Former U.S. AG: Kagan, Thomas should hear health care case

Jessica M. Karmasek Dec. 14, 2011, 3:00pm




WASHINGTON (Legal Newsline) - A former U.S. attorney general says the entire U.S. Supreme Court, including Justices Elena Kagan and Clarence Thomas, should hear the multistate challenge to President Barack Obama's federal health care law.

Michael B. Mukasey, who was appointed the nation's top lawyer following the resignation of Alberto Gonzales, served during President George W. Bush's administration.

Prior to that, he served 18 years as a judge on the U.S. District Court for the Southern District of New York.

In a column in the Wall Street Journal Dec. 5, Mukasey says neither Kagan or Thomas should be forced to step aside. "The court we have should decide the case," he wrote.

For months, various groups have urged Kagan and Thomas to recuse themselves from the multistate lawsuit, or at least explain why they refuse to do so.

Fourteen states, later joined by 12 others, filed a challenge to the law in March 2010. The 26 states contend that its individual mandate requiring that all Americans purchase health insurance or face a $695 penalty every year is unconstitutional.

The states filed a petition in September to have their challenge heard immediately by the U.S. Supreme Court.

The nation's high court agreed in November to hear the case.

That same month, the Judicial Crisis Network published a "white paper" pointing out that Kagan, as solicitor general for Obama, was directly involved in the defense of the law.

"As President Obama's top advocate, Kagan headed the office responsible for formulating the administration's defense of (Patient Protection and Affordable Care Act) -- and oversaw the arguments both on appeal and in the lower courts because of PPACA's national importance," according to the paper.

"The president is now asking her to adopt the very same positions her office helped craft for him on this matter, but this time, as a Supreme Court Justice."

In May, Judicial Watch released highlights from documents received through a Freedom of Information Act lawsuit.

The group says a Jan. 8, 2010 email from former Deputy Solicitor General Neil Katyal is further proof of Kagan's involvement.

Katyal wrote that Kagan would be brought in "as needed" for cultivating a defense. Katyal also urged Kagan to attend a health care litigation meeting in March 2010.

Judicial Watch said, "In another email exchange that took place on Jan. 8, 2010, Katyal's Department of Justice colleague Brian Hauck asked Katyal about putting together a group to discuss challenges to ObamaCare. 'Could you figure out the right person or people for that?' Hauck asked. 'Absolutely right on. Let's crush them,' Katyal responded. 'I'll speak with Elena and designate someone.'"

As for Thomas, some House Democrats earlier this year urged him not to sit on the case because of his wife's heavy opposition to the health care law.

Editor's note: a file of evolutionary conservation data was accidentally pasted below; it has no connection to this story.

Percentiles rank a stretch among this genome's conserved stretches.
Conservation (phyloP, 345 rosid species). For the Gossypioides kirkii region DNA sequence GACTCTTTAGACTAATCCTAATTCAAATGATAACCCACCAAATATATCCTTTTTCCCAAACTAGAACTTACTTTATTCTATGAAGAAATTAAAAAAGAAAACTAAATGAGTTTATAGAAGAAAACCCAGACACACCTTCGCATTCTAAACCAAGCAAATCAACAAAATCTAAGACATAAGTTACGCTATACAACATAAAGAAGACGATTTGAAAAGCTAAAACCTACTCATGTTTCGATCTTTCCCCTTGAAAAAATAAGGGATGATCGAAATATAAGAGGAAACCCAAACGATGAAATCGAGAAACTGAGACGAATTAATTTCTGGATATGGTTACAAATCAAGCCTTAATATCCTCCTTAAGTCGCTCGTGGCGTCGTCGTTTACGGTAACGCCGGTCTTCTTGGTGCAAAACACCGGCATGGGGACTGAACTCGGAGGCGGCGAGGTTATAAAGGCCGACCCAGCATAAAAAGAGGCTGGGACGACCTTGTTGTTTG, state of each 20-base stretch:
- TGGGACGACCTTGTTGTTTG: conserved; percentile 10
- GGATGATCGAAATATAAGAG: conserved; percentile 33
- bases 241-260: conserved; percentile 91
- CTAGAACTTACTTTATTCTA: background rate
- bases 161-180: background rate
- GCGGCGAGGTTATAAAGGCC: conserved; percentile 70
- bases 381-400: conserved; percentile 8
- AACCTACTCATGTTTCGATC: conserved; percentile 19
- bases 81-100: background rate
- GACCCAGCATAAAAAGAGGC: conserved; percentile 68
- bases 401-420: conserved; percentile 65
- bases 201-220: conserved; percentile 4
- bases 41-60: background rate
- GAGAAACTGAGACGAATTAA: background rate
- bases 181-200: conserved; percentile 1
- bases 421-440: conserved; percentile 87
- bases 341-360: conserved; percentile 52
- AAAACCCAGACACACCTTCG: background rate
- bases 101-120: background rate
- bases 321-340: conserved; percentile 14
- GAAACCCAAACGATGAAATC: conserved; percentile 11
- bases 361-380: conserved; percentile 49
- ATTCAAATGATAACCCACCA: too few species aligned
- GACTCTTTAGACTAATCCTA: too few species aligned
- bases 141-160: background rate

Virginia Thomas, an attorney, founded the conservative advocacy group Liberty Central in 2009. She also is affiliated with the Tea Party, one of the groups opposing Obama's health reform.

Another group, Justice at Stake, recommended last month the two justices provide written explanations as to why they won't recuse themselves.

But Mukasey says none of it is necessary.

"Although critics have portrayed Justice Kagan during her tenure as a 'cheerleader' for the health-care bill, and although she did send an email to a former faculty colleague that applauded the legislation, the solicitor general ordinarily is not called on to advise on issues of constitutionality of proposed legislation; that task usually falls to the Office of Legal Counsel. There has been no evidence that she acted personally in her official capacity as solicitor general in connection with any issue in the case," he wrote.

"As to Justice Thomas, the facts said to bear on recusal stem not from his own acts and statements, but solely from those of his wife, who has been described as a conservative activist affiliated with groups that have a position decidedly opposed to the health-care legislation and its individual mandate. But here, too, the case for recusal is flimsy at best."

In his column, Mukasey argues a judge is just as obligated not to recuse himself when recusal is unnecessary as he is to step aside when it is.

He also contends the current process of selecting judges -- "a high stakes exercise for agenda-driven politics" -- has partially contributed to the current situation.

"It will take a long period of concentrated effort to reverse the process of off-loading political issues onto the courts, selecting judges based on their perceived proclivities in deciding political issues, and seeking political advantage from and reading political motive into every court decision with a political consequence," he wrote.

"But ancient Chinese wisdom teaches that a journey of a thousand miles begins with a single step. Perhaps the way to start this particular journey is to pull our collective socks up, stop the chatter about recusal, and let the court we have -- for better or worse -- decide the case."

From Legal Newsline: Reach Jessica Karmasek by email at

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